Ido and Einav enlisted into Duvdevan together in March 1999. The connection between them began at the IDF's induction base and is still going strong today. Despite the geographic distance between them, they still speak every day, and not a single conversation goes by without the word Duvdevan creeping in. In 2005, when the idea of the book first began to take root, they'd go away on weekends to a B&B in the north of Israel where they began putting their memories from the unit down in writing.
Then came the idea of turning the memories into a book so that future generations could learn of the unit's esprit de corps and operations. The name chosen for its title is taken from a line in the Book of Proverbs, Chapter 24, "For with wise advice thou shalt make thy war," which serves as the unit's motto.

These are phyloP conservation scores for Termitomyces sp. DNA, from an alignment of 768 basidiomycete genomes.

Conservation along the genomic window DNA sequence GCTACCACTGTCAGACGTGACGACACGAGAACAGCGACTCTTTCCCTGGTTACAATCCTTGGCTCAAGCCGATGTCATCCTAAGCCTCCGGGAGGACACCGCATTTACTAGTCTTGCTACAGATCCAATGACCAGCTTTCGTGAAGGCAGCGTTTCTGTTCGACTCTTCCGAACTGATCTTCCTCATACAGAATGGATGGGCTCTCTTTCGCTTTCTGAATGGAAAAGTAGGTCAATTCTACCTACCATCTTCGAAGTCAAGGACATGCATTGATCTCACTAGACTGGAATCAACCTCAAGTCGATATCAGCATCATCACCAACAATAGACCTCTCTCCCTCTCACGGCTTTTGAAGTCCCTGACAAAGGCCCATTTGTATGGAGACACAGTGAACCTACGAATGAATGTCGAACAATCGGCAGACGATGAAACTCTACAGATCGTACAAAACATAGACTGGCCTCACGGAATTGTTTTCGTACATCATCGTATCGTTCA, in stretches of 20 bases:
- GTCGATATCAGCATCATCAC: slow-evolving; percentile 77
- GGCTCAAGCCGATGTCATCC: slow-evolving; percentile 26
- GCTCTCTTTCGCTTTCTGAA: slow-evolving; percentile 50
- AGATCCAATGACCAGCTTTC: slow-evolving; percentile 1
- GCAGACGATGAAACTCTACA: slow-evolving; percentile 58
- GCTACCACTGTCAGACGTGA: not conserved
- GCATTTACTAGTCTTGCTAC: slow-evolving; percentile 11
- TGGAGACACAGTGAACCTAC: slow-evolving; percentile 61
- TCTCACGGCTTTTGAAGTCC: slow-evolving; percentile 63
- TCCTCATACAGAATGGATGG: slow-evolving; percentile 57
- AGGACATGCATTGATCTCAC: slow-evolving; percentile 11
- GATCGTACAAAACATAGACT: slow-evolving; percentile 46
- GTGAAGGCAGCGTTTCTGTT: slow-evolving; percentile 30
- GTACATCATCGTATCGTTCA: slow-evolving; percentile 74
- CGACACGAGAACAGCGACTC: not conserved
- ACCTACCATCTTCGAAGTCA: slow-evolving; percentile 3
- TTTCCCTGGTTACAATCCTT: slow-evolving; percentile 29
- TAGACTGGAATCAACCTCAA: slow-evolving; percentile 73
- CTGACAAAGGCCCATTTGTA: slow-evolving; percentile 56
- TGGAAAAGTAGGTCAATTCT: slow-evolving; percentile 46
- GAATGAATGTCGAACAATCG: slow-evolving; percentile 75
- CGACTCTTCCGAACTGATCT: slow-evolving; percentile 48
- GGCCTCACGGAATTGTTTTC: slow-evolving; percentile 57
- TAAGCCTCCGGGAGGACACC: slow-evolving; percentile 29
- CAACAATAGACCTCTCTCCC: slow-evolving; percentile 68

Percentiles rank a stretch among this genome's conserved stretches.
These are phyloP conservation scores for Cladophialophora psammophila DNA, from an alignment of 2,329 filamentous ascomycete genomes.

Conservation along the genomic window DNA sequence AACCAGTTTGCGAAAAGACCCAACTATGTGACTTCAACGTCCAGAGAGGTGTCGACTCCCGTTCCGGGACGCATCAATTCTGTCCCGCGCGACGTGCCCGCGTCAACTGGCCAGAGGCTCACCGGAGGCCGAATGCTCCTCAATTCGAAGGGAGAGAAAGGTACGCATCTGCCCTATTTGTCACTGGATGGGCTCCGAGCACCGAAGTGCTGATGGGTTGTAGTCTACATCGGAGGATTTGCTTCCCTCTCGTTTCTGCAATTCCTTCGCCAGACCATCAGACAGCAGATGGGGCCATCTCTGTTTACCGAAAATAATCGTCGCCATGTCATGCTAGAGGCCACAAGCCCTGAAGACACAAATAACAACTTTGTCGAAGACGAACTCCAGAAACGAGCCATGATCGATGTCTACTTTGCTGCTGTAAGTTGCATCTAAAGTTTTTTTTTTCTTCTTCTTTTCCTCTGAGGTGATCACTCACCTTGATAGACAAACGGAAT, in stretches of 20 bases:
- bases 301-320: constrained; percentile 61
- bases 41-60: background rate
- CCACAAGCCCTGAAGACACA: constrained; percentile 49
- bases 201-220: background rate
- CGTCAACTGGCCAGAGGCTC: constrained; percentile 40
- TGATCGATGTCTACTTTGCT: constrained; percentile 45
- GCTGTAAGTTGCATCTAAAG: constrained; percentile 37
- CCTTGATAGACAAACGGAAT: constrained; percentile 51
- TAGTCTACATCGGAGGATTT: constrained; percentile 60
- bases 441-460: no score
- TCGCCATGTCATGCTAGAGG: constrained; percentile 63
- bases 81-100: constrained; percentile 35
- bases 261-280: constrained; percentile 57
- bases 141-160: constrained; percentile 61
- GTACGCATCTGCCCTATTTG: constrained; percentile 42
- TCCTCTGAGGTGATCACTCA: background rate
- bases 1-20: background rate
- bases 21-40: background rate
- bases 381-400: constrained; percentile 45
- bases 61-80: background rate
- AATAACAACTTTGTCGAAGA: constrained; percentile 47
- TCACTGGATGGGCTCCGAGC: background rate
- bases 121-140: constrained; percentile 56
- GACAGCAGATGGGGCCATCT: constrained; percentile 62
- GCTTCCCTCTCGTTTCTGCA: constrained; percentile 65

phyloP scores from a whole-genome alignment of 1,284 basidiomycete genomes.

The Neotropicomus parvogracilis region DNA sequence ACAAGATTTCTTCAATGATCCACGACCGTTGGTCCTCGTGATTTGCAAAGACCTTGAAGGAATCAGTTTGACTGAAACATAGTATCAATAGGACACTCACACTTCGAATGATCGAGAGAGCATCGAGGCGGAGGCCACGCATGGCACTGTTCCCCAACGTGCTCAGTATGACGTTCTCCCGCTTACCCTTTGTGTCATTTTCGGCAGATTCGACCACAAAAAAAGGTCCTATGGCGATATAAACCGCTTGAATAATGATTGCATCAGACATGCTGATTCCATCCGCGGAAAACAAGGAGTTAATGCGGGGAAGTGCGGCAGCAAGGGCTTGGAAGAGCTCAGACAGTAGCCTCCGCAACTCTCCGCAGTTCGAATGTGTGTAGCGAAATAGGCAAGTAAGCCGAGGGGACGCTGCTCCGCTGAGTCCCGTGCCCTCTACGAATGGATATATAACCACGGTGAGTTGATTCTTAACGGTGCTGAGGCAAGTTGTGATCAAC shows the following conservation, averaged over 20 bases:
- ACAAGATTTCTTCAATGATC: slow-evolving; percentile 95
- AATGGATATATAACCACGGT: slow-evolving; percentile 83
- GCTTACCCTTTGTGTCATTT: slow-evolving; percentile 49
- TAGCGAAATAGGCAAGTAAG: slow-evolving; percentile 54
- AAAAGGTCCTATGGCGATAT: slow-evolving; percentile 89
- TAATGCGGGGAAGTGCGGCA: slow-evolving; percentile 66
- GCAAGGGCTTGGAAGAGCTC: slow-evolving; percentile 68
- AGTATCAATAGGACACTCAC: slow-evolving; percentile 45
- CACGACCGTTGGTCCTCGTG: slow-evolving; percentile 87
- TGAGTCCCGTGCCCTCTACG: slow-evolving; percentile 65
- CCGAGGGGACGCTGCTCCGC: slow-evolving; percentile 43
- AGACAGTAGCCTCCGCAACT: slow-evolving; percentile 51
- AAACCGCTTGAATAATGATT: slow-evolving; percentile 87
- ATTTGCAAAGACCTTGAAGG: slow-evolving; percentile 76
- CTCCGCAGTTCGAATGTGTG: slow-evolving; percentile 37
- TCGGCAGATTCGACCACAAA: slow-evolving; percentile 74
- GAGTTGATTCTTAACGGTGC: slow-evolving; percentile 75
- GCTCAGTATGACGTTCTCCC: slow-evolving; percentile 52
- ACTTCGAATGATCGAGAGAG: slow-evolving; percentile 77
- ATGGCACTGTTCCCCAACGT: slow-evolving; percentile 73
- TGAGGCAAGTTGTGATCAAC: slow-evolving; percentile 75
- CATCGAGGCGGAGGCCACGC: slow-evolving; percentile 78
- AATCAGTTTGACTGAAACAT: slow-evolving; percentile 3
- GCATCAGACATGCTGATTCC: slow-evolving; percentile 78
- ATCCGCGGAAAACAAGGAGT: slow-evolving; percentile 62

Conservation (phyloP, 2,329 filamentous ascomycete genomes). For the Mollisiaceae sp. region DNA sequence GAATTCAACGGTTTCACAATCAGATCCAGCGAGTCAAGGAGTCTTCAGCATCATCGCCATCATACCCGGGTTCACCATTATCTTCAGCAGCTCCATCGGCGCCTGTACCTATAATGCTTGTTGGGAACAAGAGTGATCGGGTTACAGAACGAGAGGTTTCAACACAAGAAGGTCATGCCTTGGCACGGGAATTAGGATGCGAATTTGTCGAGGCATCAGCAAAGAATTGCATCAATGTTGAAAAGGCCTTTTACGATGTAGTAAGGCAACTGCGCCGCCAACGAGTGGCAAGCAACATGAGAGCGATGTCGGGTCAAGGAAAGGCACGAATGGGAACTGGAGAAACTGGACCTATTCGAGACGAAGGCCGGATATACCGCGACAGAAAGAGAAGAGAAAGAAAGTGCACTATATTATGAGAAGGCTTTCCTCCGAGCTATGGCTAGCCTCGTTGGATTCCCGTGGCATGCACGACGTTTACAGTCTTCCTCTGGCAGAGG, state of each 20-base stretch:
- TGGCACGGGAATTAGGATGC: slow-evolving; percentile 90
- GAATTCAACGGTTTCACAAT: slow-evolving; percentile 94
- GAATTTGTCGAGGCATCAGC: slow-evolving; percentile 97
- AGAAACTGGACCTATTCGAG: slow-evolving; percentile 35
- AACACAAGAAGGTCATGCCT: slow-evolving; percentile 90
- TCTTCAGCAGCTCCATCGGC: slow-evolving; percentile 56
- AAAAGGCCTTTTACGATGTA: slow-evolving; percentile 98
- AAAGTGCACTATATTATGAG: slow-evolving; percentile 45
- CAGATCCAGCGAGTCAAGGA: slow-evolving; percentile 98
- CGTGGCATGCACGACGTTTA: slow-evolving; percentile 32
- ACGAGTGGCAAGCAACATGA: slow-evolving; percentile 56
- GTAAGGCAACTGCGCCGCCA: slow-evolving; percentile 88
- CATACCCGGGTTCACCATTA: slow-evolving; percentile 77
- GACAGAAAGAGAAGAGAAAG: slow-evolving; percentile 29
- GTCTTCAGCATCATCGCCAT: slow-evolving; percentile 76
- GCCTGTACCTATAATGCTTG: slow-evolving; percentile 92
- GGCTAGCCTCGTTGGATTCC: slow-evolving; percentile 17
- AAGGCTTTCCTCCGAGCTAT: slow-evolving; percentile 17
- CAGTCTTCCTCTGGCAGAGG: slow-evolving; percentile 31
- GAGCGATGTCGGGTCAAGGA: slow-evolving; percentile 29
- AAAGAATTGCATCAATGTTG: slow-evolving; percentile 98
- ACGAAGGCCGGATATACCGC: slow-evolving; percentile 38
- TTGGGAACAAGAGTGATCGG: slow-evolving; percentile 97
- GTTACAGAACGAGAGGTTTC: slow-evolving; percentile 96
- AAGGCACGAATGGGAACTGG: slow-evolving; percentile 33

For seven years, the two churned over events from their time in uniform, writing and deleting, attributing real stories to fictional heroes, and reliving their army days. During the 11 years since leaving the army, they continued to maintain strong ties with other fighters they had served with too. The unit's WhatsApp group occupies a central place in their lives. They also set up an association for veterans of the unit. Because both have been living abroad in recent years – Ido in London, Einav in New York – they often feel guilty about not doing reserve duty.
"The abduction of the three teenagers took me back in time, to similar incidents in which the unit played a central role," Einav says. "I followed from afar the operation to bring the boys back home, and when Operation Protective Edge started, it was very hard for me to be abroad, far from what was going on."
During his service in Duvdevan, Einav, who holds a law degree, received a commendation from Major General Moshe Kaplinsky, former IDF deputy chief of staff. Einav declines to go into detail.